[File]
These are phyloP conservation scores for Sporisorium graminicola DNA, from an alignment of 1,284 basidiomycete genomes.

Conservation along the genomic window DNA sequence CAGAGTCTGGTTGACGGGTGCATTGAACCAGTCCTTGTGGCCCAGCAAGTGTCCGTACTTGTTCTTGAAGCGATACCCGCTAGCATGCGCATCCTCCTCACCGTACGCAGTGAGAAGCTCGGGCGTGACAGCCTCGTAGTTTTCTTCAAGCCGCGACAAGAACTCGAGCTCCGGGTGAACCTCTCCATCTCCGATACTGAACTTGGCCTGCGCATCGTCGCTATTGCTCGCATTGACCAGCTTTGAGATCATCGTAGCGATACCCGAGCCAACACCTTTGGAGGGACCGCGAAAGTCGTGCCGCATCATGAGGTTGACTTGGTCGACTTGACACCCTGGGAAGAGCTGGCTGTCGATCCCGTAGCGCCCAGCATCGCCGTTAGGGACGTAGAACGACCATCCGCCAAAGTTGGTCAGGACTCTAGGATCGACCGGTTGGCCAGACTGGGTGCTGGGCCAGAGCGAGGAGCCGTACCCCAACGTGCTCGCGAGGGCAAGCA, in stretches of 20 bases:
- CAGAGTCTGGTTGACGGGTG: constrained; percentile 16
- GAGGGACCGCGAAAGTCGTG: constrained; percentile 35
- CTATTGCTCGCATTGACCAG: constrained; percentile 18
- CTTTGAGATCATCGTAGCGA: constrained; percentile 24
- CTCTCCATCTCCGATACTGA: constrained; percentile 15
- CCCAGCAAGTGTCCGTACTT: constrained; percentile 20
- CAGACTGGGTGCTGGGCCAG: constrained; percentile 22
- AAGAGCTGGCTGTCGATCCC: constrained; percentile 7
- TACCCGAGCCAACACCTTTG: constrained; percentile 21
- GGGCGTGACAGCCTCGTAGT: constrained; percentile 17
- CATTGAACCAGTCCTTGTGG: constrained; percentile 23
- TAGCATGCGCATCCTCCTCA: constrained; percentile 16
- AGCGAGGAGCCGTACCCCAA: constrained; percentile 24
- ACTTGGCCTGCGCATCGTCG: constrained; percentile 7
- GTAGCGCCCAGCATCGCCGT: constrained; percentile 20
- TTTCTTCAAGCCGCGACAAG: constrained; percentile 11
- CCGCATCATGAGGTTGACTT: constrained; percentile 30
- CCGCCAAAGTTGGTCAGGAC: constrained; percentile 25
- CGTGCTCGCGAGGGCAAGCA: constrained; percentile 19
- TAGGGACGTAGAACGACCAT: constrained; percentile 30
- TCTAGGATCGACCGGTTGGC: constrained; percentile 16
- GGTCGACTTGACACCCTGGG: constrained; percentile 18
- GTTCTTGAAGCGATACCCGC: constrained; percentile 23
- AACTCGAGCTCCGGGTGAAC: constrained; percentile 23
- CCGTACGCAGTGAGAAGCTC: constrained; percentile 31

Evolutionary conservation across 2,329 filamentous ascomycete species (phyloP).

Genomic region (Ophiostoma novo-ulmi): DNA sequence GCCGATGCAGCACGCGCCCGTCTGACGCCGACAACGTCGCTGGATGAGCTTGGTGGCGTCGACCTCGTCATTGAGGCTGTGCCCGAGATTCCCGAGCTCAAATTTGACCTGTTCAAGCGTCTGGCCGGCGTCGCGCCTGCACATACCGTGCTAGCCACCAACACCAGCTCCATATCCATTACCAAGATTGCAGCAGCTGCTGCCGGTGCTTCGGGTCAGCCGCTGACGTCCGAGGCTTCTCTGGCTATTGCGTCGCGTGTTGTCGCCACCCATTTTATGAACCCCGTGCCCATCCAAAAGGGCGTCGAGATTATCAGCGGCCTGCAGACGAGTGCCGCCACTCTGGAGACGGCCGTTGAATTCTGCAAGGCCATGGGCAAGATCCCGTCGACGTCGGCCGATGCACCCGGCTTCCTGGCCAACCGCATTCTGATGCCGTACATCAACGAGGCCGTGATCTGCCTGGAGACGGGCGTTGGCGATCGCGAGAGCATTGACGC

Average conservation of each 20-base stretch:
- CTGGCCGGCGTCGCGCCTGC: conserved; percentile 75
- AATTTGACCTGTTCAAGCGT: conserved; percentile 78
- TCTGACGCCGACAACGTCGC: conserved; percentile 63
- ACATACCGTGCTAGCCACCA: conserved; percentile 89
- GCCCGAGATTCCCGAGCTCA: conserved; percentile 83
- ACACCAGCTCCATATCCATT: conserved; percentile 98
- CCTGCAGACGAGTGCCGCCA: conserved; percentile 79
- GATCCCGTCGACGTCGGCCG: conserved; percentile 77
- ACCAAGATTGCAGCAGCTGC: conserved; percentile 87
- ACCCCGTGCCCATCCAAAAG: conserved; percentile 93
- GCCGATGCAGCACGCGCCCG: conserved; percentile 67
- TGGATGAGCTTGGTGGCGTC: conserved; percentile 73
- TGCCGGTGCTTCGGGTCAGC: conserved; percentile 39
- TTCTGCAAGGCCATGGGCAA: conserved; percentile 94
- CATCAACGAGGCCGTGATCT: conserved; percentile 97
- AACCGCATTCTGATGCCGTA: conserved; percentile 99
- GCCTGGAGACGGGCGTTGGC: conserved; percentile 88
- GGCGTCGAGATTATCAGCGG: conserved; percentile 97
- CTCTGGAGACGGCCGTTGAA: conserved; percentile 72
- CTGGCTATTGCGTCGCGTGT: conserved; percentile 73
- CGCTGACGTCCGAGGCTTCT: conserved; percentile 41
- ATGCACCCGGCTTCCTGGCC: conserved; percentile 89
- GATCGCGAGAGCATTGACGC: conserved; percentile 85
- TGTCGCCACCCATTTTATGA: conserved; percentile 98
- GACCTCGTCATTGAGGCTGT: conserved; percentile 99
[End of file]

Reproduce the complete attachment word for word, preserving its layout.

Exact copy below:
These are phyloP conservation scores for Sporisorium graminicola DNA, from an alignment of 1,284 basidiomycete genomes.

Conservation along the genomic window DNA sequence CAGAGTCTGGTTGACGGGTGCATTGAACCAGTCCTTGTGGCCCAGCAAGTGTCCGTACTTGTTCTTGAAGCGATACCCGCTAGCATGCGCATCCTCCTCACCGTACGCAGTGAGAAGCTCGGGCGTGACAGCCTCGTAGTTTTCTTCAAGCCGCGACAAGAACTCGAGCTCCGGGTGAACCTCTCCATCTCCGATACTGAACTTGGCCTGCGCATCGTCGCTATTGCTCGCATTGACCAGCTTTGAGATCATCGTAGCGATACCCGAGCCAACACCTTTGGAGGGACCGCGAAAGTCGTGCCGCATCATGAGGTTGACTTGGTCGACTTGACACCCTGGGAAGAGCTGGCTGTCGATCCCGTAGCGCCCAGCATCGCCGTTAGGGACGTAGAACGACCATCCGCCAAAGTTGGTCAGGACTCTAGGATCGACCGGTTGGCCAGACTGGGTGCTGGGCCAGAGCGAGGAGCCGTACCCCAACGTGCTCGCGAGGGCAAGCA, in stretches of 20 bases:
- CAGAGTCTGGTTGACGGGTG: constrained; percentile 16
- GAGGGACCGCGAAAGTCGTG: constrained; percentile 35
- CTATTGCTCGCATTGACCAG: constrained; percentile 18
- CTTTGAGATCATCGTAGCGA: constrained; percentile 24
- CTCTCCATCTCCGATACTGA: constrained; percentile 15
- CCCAGCAAGTGTCCGTACTT: constrained; percentile 20
- CAGACTGGGTGCTGGGCCAG: constrained; percentile 22
- AAGAGCTGGCTGTCGATCCC: constrained; percentile 7
- TACCCGAGCCAACACCTTTG: constrained; percentile 21
- GGGCGTGACAGCCTCGTAGT: constrained; percentile 17
- CATTGAACCAGTCCTTGTGG: constrained; percentile 23
- TAGCATGCGCATCCTCCTCA: constrained; percentile 16
- AGCGAGGAGCCGTACCCCAA: constrained; percentile 24
- ACTTGGCCTGCGCATCGTCG: constrained; percentile 7
- GTAGCGCCCAGCATCGCCGT: constrained; percentile 20
- TTTCTTCAAGCCGCGACAAG: constrained; percentile 11
- CCGCATCATGAGGTTGACTT: constrained; percentile 30
- CCGCCAAAGTTGGTCAGGAC: constrained; percentile 25
- CGTGCTCGCGAGGGCAAGCA: constrained; percentile 19
- TAGGGACGTAGAACGACCAT: constrained; percentile 30
- TCTAGGATCGACCGGTTGGC: constrained; percentile 16
- GGTCGACTTGACACCCTGGG: constrained; percentile 18
- GTTCTTGAAGCGATACCCGC: constrained; percentile 23
- AACTCGAGCTCCGGGTGAAC: constrained; percentile 23
- CCGTACGCAGTGAGAAGCTC: constrained; percentile 31

Evolutionary conservation across 2,329 filamentous ascomycete species (phyloP).

Genomic region (Ophiostoma novo-ulmi): DNA sequence GCCGATGCAGCACGCGCCCGTCTGACGCCGACAACGTCGCTGGATGAGCTTGGTGGCGTCGACCTCGTCATTGAGGCTGTGCCCGAGATTCCCGAGCTCAAATTTGACCTGTTCAAGCGTCTGGCCGGCGTCGCGCCTGCACATACCGTGCTAGCCACCAACACCAGCTCCATATCCATTACCAAGATTGCAGCAGCTGCTGCCGGTGCTTCGGGTCAGCCGCTGACGTCCGAGGCTTCTCTGGCTATTGCGTCGCGTGTTGTCGCCACCCATTTTATGAACCCCGTGCCCATCCAAAAGGGCGTCGAGATTATCAGCGGCCTGCAGACGAGTGCCGCCACTCTGGAGACGGCCGTTGAATTCTGCAAGGCCATGGGCAAGATCCCGTCGACGTCGGCCGATGCACCCGGCTTCCTGGCCAACCGCATTCTGATGCCGTACATCAACGAGGCCGTGATCTGCCTGGAGACGGGCGTTGGCGATCGCGAGAGCATTGACGC

Average conservation of each 20-base stretch:
- CTGGCCGGCGTCGCGCCTGC: conserved; percentile 75
- AATTTGACCTGTTCAAGCGT: conserved; percentile 78
- TCTGACGCCGACAACGTCGC: conserved; percentile 63
- ACATACCGTGCTAGCCACCA: conserved; percentile 89
- GCCCGAGATTCCCGAGCTCA: conserved; percentile 83
- ACACCAGCTCCATATCCATT: conserved; percentile 98
- CCTGCAGACGAGTGCCGCCA: conserved; percentile 79
- GATCCCGTCGACGTCGGCCG: conserved; percentile 77
- ACCAAGATTGCAGCAGCTGC: conserved; percentile 87
- ACCCCGTGCCCATCCAAAAG: conserved; percentile 93
- GCCGATGCAGCACGCGCCCG: conserved; percentile 67
- TGGATGAGCTTGGTGGCGTC: conserved; percentile 73
- TGCCGGTGCTTCGGGTCAGC: conserved; percentile 39
- TTCTGCAAGGCCATGGGCAA: conserved; percentile 94
- CATCAACGAGGCCGTGATCT: conserved; percentile 97
- AACCGCATTCTGATGCCGTA: conserved; percentile 99
- GCCTGGAGACGGGCGTTGGC: conserved; percentile 88
- GGCGTCGAGATTATCAGCGG: conserved; percentile 97
- CTCTGGAGACGGCCGTTGAA: conserved; percentile 72
- CTGGCTATTGCGTCGCGTGT: conserved; percentile 73
- CGCTGACGTCCGAGGCTTCT: conserved; percentile 41
- ATGCACCCGGCTTCCTGGCC: conserved; percentile 89
- GATCGCGAGAGCATTGACGC: conserved; percentile 85
- TGTCGCCACCCATTTTATGA: conserved; percentile 98
- GACCTCGTCATTGAGGCTGT: conserved; percentile 99